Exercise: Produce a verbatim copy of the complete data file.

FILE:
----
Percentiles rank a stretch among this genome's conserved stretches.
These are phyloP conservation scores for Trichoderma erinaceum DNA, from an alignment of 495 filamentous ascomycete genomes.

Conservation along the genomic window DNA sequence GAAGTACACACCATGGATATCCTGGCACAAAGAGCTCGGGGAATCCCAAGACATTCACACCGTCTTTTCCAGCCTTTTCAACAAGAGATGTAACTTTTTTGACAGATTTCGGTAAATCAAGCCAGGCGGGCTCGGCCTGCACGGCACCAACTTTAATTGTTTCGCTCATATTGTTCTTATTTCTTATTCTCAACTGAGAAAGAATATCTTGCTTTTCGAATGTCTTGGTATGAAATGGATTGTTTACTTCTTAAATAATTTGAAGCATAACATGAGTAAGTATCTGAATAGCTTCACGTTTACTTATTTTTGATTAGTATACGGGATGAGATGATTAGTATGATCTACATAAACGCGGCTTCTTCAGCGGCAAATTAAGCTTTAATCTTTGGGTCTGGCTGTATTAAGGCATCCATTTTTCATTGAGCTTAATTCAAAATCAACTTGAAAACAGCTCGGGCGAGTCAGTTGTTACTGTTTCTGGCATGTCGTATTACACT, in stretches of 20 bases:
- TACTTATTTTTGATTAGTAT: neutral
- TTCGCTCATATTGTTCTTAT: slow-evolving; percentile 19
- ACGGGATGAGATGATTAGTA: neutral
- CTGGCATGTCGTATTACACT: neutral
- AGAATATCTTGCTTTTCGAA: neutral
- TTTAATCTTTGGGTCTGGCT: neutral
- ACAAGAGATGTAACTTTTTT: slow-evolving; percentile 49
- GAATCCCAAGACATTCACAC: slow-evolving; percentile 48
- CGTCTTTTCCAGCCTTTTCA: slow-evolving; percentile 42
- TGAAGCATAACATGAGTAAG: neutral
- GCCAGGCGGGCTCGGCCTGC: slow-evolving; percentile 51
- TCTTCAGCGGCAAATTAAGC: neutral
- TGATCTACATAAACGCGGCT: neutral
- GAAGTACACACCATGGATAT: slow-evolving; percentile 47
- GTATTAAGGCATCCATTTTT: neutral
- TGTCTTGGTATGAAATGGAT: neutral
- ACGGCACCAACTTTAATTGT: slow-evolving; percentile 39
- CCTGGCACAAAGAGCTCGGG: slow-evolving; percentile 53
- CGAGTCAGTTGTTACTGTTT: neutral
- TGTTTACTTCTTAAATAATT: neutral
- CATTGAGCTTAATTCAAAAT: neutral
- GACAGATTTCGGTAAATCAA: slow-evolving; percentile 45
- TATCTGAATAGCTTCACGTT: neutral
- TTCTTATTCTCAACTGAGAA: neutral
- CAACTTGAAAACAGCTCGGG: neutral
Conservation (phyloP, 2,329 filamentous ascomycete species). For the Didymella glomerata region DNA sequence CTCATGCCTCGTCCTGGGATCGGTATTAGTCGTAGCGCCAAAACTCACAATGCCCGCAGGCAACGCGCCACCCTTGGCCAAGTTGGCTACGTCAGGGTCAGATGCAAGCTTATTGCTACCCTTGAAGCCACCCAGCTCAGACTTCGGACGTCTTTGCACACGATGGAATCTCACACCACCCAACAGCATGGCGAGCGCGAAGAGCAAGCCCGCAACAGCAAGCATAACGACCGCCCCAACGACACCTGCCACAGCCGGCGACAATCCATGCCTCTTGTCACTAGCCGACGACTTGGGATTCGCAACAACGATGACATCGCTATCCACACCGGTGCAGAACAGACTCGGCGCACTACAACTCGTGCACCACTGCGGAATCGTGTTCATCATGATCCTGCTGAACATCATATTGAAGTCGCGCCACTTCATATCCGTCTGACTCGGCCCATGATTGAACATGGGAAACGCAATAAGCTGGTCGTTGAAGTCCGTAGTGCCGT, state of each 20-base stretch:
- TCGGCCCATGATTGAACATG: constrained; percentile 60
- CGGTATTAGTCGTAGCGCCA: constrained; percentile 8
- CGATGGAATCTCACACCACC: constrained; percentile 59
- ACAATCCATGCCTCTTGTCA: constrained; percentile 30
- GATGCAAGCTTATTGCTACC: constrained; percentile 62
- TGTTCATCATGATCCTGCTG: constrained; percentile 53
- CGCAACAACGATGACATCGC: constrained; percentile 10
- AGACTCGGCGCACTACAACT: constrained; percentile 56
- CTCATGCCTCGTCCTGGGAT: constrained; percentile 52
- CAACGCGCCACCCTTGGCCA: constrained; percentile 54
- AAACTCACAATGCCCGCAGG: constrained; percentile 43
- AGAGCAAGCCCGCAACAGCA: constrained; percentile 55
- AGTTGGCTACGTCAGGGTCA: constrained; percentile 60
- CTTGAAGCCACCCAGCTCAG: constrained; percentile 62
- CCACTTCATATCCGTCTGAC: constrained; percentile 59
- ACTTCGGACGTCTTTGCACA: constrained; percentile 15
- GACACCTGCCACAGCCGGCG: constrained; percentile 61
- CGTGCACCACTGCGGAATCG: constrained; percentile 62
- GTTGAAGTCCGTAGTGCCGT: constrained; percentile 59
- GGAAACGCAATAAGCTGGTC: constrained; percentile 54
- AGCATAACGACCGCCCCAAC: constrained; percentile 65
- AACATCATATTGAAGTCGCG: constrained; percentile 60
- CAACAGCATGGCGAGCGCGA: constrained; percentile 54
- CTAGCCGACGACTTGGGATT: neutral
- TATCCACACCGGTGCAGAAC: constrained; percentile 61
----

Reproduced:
Percentiles rank a stretch among this genome's conserved stretches.
These are phyloP conservation scores for Trichoderma erinaceum DNA, from an alignment of 495 filamentous ascomycete genomes.

Conservation along the genomic window DNA sequence GAAGTACACACCATGGATATCCTGGCACAAAGAGCTCGGGGAATCCCAAGACATTCACACCGTCTTTTCCAGCCTTTTCAACAAGAGATGTAACTTTTTTGACAGATTTCGGTAAATCAAGCCAGGCGGGCTCGGCCTGCACGGCACCAACTTTAATTGTTTCGCTCATATTGTTCTTATTTCTTATTCTCAACTGAGAAAGAATATCTTGCTTTTCGAATGTCTTGGTATGAAATGGATTGTTTACTTCTTAAATAATTTGAAGCATAACATGAGTAAGTATCTGAATAGCTTCACGTTTACTTATTTTTGATTAGTATACGGGATGAGATGATTAGTATGATCTACATAAACGCGGCTTCTTCAGCGGCAAATTAAGCTTTAATCTTTGGGTCTGGCTGTATTAAGGCATCCATTTTTCATTGAGCTTAATTCAAAATCAACTTGAAAACAGCTCGGGCGAGTCAGTTGTTACTGTTTCTGGCATGTCGTATTACACT, in stretches of 20 bases:
- TACTTATTTTTGATTAGTAT: neutral
- TTCGCTCATATTGTTCTTAT: slow-evolving; percentile 19
- ACGGGATGAGATGATTAGTA: neutral
- CTGGCATGTCGTATTACACT: neutral
- AGAATATCTTGCTTTTCGAA: neutral
- TTTAATCTTTGGGTCTGGCT: neutral
- ACAAGAGATGTAACTTTTTT: slow-evolving; percentile 49
- GAATCCCAAGACATTCACAC: slow-evolving; percentile 48
- CGTCTTTTCCAGCCTTTTCA: slow-evolving; percentile 42
- TGAAGCATAACATGAGTAAG: neutral
- GCCAGGCGGGCTCGGCCTGC: slow-evolving; percentile 51
- TCTTCAGCGGCAAATTAAGC: neutral
- TGATCTACATAAACGCGGCT: neutral
- GAAGTACACACCATGGATAT: slow-evolving; percentile 47
- GTATTAAGGCATCCATTTTT: neutral
- TGTCTTGGTATGAAATGGAT: neutral
- ACGGCACCAACTTTAATTGT: slow-evolving; percentile 39
- CCTGGCACAAAGAGCTCGGG: slow-evolving; percentile 53
- CGAGTCAGTTGTTACTGTTT: neutral
- TGTTTACTTCTTAAATAATT: neutral
- CATTGAGCTTAATTCAAAAT: neutral
- GACAGATTTCGGTAAATCAA: slow-evolving; percentile 45
- TATCTGAATAGCTTCACGTT: neutral
- TTCTTATTCTCAACTGAGAA: neutral
- CAACTTGAAAACAGCTCGGG: neutral
Conservation (phyloP, 2,329 filamentous ascomycete species). For the Didymella glomerata region DNA sequence CTCATGCCTCGTCCTGGGATCGGTATTAGTCGTAGCGCCAAAACTCACAATGCCCGCAGGCAACGCGCCACCCTTGGCCAAGTTGGCTACGTCAGGGTCAGATGCAAGCTTATTGCTACCCTTGAAGCCACCCAGCTCAGACTTCGGACGTCTTTGCACACGATGGAATCTCACACCACCCAACAGCATGGCGAGCGCGAAGAGCAAGCCCGCAACAGCAAGCATAACGACCGCCCCAACGACACCTGCCACAGCCGGCGACAATCCATGCCTCTTGTCACTAGCCGACGACTTGGGATTCGCAACAACGATGACATCGCTATCCACACCGGTGCAGAACAGACTCGGCGCACTACAACTCGTGCACCACTGCGGAATCGTGTTCATCATGATCCTGCTGAACATCATATTGAAGTCGCGCCACTTCATATCCGTCTGACTCGGCCCATGATTGAACATGGGAAACGCAATAAGCTGGTCGTTGAAGTCCGTAGTGCCGT, state of each 20-base stretch:
- TCGGCCCATGATTGAACATG: constrained; percentile 60
- CGGTATTAGTCGTAGCGCCA: constrained; percentile 8
- CGATGGAATCTCACACCACC: constrained; percentile 59
- ACAATCCATGCCTCTTGTCA: constrained; percentile 30
- GATGCAAGCTTATTGCTACC: constrained; percentile 62
- TGTTCATCATGATCCTGCTG: constrained; percentile 53
- CGCAACAACGATGACATCGC: constrained; percentile 10
- AGACTCGGCGCACTACAACT: constrained; percentile 56
- CTCATGCCTCGTCCTGGGAT: constrained; percentile 52
- CAACGCGCCACCCTTGGCCA: constrained; percentile 54
- AAACTCACAATGCCCGCAGG: constrained; percentile 43
- AGAGCAAGCCCGCAACAGCA: constrained; percentile 55
- AGTTGGCTACGTCAGGGTCA: constrained; percentile 60
- CTTGAAGCCACCCAGCTCAG: constrained; percentile 62
- CCACTTCATATCCGTCTGAC: constrained; percentile 59
- ACTTCGGACGTCTTTGCACA: constrained; percentile 15
- GACACCTGCCACAGCCGGCG: constrained; percentile 61
- CGTGCACCACTGCGGAATCG: constrained; percentile 62
- GTTGAAGTCCGTAGTGCCGT: constrained; percentile 59
- GGAAACGCAATAAGCTGGTC: constrained; percentile 54
- AGCATAACGACCGCCCCAAC: constrained; percentile 65
- AACATCATATTGAAGTCGCG: constrained; percentile 60
- CAACAGCATGGCGAGCGCGA: constrained; percentile 54
- CTAGCCGACGACTTGGGATT: neutral
- TATCCACACCGGTGCAGAAC: constrained; percentile 61